How the word “genius” relates to how we’ve changed our notion of merit
In Roman Mythology, the word “genius” did not describe one’s innate characteristics, but a single supernatural being that would follow a person around for their entire lives — similar to our modern concept of guardian angels. This was a concept that dated back to the ancient Greeks, and is a far cry from how we perceive intelligence today.
Most people consider hard work and accomplishments as a product of one’s merit — their works. But why are things such as intelligence and talent respected so much even though they are considered to be innate, yet external gifts (such as a loving family, a comfortable home, etc.) are not looked upon with the same reverence? Should we rethink little respect we have for external traits? Or maybe we should stop having so much reverence for innate traits?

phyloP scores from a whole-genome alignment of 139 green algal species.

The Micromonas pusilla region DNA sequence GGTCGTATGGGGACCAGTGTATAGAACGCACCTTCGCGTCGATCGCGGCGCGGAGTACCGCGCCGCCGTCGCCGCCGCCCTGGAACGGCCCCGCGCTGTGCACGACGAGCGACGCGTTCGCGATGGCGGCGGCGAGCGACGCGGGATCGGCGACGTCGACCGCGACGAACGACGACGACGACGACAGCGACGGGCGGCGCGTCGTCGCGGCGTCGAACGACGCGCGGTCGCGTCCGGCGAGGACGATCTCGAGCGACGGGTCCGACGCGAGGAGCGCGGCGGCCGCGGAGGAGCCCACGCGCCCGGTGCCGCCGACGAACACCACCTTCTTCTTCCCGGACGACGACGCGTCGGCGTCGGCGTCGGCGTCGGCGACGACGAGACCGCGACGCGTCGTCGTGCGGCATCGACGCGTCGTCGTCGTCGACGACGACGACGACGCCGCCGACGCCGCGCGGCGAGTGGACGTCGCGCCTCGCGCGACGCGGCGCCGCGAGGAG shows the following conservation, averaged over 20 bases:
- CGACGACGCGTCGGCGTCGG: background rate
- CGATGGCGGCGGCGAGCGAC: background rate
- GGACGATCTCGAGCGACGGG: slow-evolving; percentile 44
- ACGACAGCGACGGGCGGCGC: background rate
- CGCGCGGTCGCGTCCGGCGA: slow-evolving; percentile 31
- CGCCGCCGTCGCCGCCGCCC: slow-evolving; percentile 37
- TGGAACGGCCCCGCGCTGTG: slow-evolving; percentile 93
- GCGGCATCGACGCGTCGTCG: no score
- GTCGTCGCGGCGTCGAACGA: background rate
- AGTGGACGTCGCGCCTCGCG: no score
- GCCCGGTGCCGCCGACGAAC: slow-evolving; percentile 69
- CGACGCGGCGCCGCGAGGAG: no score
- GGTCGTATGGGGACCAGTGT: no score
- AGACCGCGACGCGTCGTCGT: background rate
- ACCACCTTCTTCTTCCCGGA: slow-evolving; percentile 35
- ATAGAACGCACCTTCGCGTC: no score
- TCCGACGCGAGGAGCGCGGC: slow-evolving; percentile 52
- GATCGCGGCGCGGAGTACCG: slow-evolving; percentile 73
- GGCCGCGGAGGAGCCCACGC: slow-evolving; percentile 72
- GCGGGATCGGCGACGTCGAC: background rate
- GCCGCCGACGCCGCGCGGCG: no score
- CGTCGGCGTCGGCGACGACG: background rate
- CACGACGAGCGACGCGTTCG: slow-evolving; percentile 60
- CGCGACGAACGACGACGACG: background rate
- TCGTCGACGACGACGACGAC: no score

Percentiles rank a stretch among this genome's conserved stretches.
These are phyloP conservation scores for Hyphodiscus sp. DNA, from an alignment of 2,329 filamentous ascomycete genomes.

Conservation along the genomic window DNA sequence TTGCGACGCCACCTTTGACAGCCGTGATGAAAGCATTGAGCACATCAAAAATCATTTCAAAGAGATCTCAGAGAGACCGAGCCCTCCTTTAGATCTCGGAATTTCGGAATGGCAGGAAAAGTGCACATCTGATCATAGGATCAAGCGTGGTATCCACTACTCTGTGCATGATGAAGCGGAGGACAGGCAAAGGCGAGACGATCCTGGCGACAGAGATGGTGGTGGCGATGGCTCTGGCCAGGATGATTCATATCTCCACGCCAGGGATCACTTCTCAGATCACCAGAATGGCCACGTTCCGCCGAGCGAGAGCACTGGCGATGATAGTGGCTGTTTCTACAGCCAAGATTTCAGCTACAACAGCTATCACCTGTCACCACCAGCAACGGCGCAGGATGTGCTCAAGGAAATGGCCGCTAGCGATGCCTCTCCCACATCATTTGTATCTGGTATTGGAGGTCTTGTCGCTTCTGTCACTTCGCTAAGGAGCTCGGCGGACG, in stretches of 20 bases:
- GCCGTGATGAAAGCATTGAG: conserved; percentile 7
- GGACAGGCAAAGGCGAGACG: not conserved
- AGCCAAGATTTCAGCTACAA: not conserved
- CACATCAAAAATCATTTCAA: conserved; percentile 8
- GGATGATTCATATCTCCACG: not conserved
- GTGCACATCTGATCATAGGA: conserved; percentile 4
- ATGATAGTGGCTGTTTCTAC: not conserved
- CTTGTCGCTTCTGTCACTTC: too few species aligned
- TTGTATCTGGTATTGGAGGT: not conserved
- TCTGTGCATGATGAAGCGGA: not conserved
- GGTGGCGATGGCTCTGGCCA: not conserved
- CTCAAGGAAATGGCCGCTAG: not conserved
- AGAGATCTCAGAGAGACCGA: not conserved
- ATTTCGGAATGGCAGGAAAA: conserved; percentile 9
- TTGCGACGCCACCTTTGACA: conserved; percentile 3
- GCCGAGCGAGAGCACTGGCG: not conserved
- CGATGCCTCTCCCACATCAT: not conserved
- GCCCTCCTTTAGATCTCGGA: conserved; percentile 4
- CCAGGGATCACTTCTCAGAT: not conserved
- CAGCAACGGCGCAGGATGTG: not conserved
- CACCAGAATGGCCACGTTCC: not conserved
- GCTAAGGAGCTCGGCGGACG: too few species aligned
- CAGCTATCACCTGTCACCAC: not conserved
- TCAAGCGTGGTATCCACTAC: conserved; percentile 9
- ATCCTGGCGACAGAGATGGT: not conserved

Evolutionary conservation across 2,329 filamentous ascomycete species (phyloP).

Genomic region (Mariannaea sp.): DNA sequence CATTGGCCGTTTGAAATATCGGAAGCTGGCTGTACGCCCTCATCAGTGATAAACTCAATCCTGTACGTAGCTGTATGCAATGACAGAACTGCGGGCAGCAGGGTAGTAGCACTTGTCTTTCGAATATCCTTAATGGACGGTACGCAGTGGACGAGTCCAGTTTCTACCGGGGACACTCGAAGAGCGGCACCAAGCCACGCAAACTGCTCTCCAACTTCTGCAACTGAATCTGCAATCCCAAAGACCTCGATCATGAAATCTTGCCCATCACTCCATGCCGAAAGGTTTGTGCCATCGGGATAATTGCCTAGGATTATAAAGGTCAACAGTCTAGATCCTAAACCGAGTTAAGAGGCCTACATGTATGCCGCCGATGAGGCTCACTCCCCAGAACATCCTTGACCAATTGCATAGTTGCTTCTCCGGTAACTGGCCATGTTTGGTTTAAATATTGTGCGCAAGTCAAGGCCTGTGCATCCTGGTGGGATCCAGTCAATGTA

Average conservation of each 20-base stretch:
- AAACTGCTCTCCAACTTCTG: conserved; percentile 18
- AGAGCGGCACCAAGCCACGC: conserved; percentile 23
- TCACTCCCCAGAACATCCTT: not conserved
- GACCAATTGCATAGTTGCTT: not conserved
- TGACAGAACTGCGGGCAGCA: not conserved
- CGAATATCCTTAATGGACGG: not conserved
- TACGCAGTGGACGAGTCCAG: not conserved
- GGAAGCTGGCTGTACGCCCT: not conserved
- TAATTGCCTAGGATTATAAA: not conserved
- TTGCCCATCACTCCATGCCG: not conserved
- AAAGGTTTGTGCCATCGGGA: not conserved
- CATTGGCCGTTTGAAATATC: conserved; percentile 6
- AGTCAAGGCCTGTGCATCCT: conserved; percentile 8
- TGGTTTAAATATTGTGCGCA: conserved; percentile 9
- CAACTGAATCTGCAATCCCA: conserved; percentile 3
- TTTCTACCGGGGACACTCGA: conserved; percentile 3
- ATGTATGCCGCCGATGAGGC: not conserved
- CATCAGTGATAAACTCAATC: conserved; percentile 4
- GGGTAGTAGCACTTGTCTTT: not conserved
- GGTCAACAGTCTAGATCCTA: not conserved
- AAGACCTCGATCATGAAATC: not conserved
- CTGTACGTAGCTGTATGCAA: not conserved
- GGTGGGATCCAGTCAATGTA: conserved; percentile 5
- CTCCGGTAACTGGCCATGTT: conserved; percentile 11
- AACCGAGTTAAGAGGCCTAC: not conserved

So yes, you have free will. But that does not mean that God isn’t also responsible for many of the good decisions you have made, as it is written in John 6:44 — “No one can come to me unless that Father who sent me draw him…”
But that also means you should not be too hard on yourself or anyone else for the bad decisions that we all make.
We are saved by grace and not by works, so that no one can boast.